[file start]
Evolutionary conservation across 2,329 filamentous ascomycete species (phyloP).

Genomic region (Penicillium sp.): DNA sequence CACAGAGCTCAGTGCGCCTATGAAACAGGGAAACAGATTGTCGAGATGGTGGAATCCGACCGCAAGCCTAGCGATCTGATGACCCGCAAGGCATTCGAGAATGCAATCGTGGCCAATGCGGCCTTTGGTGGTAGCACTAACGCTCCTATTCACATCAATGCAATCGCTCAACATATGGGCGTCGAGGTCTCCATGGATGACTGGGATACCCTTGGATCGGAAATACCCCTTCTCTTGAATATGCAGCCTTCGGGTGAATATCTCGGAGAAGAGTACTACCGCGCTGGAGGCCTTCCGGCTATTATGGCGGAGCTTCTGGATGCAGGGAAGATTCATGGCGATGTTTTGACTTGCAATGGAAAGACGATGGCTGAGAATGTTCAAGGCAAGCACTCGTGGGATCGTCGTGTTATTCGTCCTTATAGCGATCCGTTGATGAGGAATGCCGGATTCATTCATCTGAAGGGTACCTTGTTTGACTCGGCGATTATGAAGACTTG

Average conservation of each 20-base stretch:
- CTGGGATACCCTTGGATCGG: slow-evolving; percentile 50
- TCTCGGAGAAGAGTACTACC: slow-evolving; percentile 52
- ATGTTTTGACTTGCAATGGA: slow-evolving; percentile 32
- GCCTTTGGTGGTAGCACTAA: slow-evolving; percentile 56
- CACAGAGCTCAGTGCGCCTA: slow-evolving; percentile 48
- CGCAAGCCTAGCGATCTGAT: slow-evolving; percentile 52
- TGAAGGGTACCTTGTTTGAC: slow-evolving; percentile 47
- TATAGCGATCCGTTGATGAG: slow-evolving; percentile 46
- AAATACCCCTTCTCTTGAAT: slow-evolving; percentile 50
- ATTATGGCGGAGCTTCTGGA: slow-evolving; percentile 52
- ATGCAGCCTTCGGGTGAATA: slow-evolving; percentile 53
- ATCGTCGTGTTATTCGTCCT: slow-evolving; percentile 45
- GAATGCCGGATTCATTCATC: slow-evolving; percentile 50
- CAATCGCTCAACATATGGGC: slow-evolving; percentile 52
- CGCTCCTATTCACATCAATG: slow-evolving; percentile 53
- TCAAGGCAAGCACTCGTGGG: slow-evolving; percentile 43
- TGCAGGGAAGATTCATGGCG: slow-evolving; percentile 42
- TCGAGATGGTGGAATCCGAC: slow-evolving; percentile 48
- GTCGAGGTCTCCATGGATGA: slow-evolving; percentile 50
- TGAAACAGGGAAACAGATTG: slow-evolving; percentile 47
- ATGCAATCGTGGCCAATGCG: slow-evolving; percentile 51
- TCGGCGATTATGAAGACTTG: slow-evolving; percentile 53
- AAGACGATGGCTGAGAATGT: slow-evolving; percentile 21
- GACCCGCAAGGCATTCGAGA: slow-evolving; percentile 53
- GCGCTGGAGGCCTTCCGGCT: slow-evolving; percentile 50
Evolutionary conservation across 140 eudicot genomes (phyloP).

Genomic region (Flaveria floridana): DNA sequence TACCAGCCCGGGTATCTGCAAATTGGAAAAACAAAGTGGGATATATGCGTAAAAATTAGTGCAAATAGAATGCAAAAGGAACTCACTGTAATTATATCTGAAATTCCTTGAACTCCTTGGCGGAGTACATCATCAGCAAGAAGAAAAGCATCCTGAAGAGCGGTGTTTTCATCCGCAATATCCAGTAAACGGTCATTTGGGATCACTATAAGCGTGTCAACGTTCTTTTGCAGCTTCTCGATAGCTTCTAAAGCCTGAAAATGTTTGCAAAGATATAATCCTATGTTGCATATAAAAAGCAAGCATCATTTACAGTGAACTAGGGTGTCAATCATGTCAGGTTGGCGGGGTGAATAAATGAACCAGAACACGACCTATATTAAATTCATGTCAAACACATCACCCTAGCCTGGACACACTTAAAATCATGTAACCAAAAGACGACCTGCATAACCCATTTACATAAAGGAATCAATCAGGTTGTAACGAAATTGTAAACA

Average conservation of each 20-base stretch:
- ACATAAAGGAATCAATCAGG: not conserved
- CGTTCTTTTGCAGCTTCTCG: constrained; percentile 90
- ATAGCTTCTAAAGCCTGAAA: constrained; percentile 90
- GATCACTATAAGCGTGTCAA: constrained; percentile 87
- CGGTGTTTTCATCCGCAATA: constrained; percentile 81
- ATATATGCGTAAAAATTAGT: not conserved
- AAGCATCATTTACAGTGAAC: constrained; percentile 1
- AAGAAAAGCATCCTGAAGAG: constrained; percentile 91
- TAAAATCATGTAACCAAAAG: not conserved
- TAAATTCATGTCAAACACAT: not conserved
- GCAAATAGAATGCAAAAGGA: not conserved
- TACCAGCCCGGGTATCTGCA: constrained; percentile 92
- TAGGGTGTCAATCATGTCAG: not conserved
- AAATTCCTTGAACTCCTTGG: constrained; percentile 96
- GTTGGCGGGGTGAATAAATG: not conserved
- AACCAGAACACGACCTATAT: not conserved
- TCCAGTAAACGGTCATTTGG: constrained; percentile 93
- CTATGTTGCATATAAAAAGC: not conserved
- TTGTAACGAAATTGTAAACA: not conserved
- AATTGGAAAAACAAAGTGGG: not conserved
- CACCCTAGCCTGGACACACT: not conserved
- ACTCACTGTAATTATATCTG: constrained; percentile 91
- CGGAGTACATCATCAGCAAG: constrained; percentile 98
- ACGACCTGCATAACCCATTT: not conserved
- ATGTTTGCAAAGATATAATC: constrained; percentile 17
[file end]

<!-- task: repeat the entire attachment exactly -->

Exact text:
Evolutionary conservation across 2,329 filamentous ascomycete species (phyloP).

Genomic region (Penicillium sp.): DNA sequence CACAGAGCTCAGTGCGCCTATGAAACAGGGAAACAGATTGTCGAGATGGTGGAATCCGACCGCAAGCCTAGCGATCTGATGACCCGCAAGGCATTCGAGAATGCAATCGTGGCCAATGCGGCCTTTGGTGGTAGCACTAACGCTCCTATTCACATCAATGCAATCGCTCAACATATGGGCGTCGAGGTCTCCATGGATGACTGGGATACCCTTGGATCGGAAATACCCCTTCTCTTGAATATGCAGCCTTCGGGTGAATATCTCGGAGAAGAGTACTACCGCGCTGGAGGCCTTCCGGCTATTATGGCGGAGCTTCTGGATGCAGGGAAGATTCATGGCGATGTTTTGACTTGCAATGGAAAGACGATGGCTGAGAATGTTCAAGGCAAGCACTCGTGGGATCGTCGTGTTATTCGTCCTTATAGCGATCCGTTGATGAGGAATGCCGGATTCATTCATCTGAAGGGTACCTTGTTTGACTCGGCGATTATGAAGACTTG

Average conservation of each 20-base stretch:
- CTGGGATACCCTTGGATCGG: slow-evolving; percentile 50
- TCTCGGAGAAGAGTACTACC: slow-evolving; percentile 52
- ATGTTTTGACTTGCAATGGA: slow-evolving; percentile 32
- GCCTTTGGTGGTAGCACTAA: slow-evolving; percentile 56
- CACAGAGCTCAGTGCGCCTA: slow-evolving; percentile 48
- CGCAAGCCTAGCGATCTGAT: slow-evolving; percentile 52
- TGAAGGGTACCTTGTTTGAC: slow-evolving; percentile 47
- TATAGCGATCCGTTGATGAG: slow-evolving; percentile 46
- AAATACCCCTTCTCTTGAAT: slow-evolving; percentile 50
- ATTATGGCGGAGCTTCTGGA: slow-evolving; percentile 52
- ATGCAGCCTTCGGGTGAATA: slow-evolving; percentile 53
- ATCGTCGTGTTATTCGTCCT: slow-evolving; percentile 45
- GAATGCCGGATTCATTCATC: slow-evolving; percentile 50
- CAATCGCTCAACATATGGGC: slow-evolving; percentile 52
- CGCTCCTATTCACATCAATG: slow-evolving; percentile 53
- TCAAGGCAAGCACTCGTGGG: slow-evolving; percentile 43
- TGCAGGGAAGATTCATGGCG: slow-evolving; percentile 42
- TCGAGATGGTGGAATCCGAC: slow-evolving; percentile 48
- GTCGAGGTCTCCATGGATGA: slow-evolving; percentile 50
- TGAAACAGGGAAACAGATTG: slow-evolving; percentile 47
- ATGCAATCGTGGCCAATGCG: slow-evolving; percentile 51
- TCGGCGATTATGAAGACTTG: slow-evolving; percentile 53
- AAGACGATGGCTGAGAATGT: slow-evolving; percentile 21
- GACCCGCAAGGCATTCGAGA: slow-evolving; percentile 53
- GCGCTGGAGGCCTTCCGGCT: slow-evolving; percentile 50
Evolutionary conservation across 140 eudicot genomes (phyloP).

Genomic region (Flaveria floridana): DNA sequence TACCAGCCCGGGTATCTGCAAATTGGAAAAACAAAGTGGGATATATGCGTAAAAATTAGTGCAAATAGAATGCAAAAGGAACTCACTGTAATTATATCTGAAATTCCTTGAACTCCTTGGCGGAGTACATCATCAGCAAGAAGAAAAGCATCCTGAAGAGCGGTGTTTTCATCCGCAATATCCAGTAAACGGTCATTTGGGATCACTATAAGCGTGTCAACGTTCTTTTGCAGCTTCTCGATAGCTTCTAAAGCCTGAAAATGTTTGCAAAGATATAATCCTATGTTGCATATAAAAAGCAAGCATCATTTACAGTGAACTAGGGTGTCAATCATGTCAGGTTGGCGGGGTGAATAAATGAACCAGAACACGACCTATATTAAATTCATGTCAAACACATCACCCTAGCCTGGACACACTTAAAATCATGTAACCAAAAGACGACCTGCATAACCCATTTACATAAAGGAATCAATCAGGTTGTAACGAAATTGTAAACA

Average conservation of each 20-base stretch:
- ACATAAAGGAATCAATCAGG: not conserved
- CGTTCTTTTGCAGCTTCTCG: constrained; percentile 90
- ATAGCTTCTAAAGCCTGAAA: constrained; percentile 90
- GATCACTATAAGCGTGTCAA: constrained; percentile 87
- CGGTGTTTTCATCCGCAATA: constrained; percentile 81
- ATATATGCGTAAAAATTAGT: not conserved
- AAGCATCATTTACAGTGAAC: constrained; percentile 1
- AAGAAAAGCATCCTGAAGAG: constrained; percentile 91
- TAAAATCATGTAACCAAAAG: not conserved
- TAAATTCATGTCAAACACAT: not conserved
- GCAAATAGAATGCAAAAGGA: not conserved
- TACCAGCCCGGGTATCTGCA: constrained; percentile 92
- TAGGGTGTCAATCATGTCAG: not conserved
- AAATTCCTTGAACTCCTTGG: constrained; percentile 96
- GTTGGCGGGGTGAATAAATG: not conserved
- AACCAGAACACGACCTATAT: not conserved
- TCCAGTAAACGGTCATTTGG: constrained; percentile 93
- CTATGTTGCATATAAAAAGC: not conserved
- TTGTAACGAAATTGTAAACA: not conserved
- AATTGGAAAAACAAAGTGGG: not conserved
- CACCCTAGCCTGGACACACT: not conserved
- ACTCACTGTAATTATATCTG: constrained; percentile 91
- CGGAGTACATCATCAGCAAG: constrained; percentile 98
- ACGACCTGCATAACCCATTT: not conserved
- ATGTTTGCAAAGATATAATC: constrained; percentile 17